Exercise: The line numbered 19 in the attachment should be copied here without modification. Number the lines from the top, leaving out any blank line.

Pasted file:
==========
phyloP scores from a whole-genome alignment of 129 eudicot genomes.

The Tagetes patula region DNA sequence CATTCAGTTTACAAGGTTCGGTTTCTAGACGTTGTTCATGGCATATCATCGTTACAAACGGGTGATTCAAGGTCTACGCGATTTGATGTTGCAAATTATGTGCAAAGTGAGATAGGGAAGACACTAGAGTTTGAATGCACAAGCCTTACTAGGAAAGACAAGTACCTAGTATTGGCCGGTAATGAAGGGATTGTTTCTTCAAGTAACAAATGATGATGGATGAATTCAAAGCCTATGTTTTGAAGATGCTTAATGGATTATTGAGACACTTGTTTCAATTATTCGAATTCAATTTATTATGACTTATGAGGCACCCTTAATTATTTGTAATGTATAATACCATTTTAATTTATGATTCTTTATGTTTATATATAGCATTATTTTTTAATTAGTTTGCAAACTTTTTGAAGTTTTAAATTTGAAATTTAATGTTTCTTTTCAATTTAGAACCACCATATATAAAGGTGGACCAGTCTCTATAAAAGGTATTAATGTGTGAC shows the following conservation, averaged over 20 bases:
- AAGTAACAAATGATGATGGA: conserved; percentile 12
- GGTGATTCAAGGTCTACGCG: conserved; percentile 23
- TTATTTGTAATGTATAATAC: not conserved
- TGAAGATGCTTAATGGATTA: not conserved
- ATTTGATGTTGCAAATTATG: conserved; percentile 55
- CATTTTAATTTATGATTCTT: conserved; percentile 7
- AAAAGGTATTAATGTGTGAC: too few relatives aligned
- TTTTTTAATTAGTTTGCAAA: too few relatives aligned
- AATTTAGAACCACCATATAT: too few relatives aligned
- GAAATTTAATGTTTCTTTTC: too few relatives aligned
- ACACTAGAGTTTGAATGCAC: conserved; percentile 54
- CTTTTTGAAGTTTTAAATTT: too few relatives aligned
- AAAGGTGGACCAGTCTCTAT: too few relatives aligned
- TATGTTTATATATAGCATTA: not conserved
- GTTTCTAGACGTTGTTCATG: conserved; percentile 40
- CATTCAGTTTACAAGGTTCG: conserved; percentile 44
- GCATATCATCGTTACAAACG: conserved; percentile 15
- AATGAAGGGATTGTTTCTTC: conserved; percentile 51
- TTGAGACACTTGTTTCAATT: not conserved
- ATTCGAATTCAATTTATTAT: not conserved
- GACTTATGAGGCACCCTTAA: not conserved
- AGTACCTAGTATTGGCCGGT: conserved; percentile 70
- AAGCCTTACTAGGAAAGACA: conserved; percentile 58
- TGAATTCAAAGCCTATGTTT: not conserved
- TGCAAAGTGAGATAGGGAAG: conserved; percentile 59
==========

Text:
- GCATATCATCGTTACAAACG: conserved; percentile 15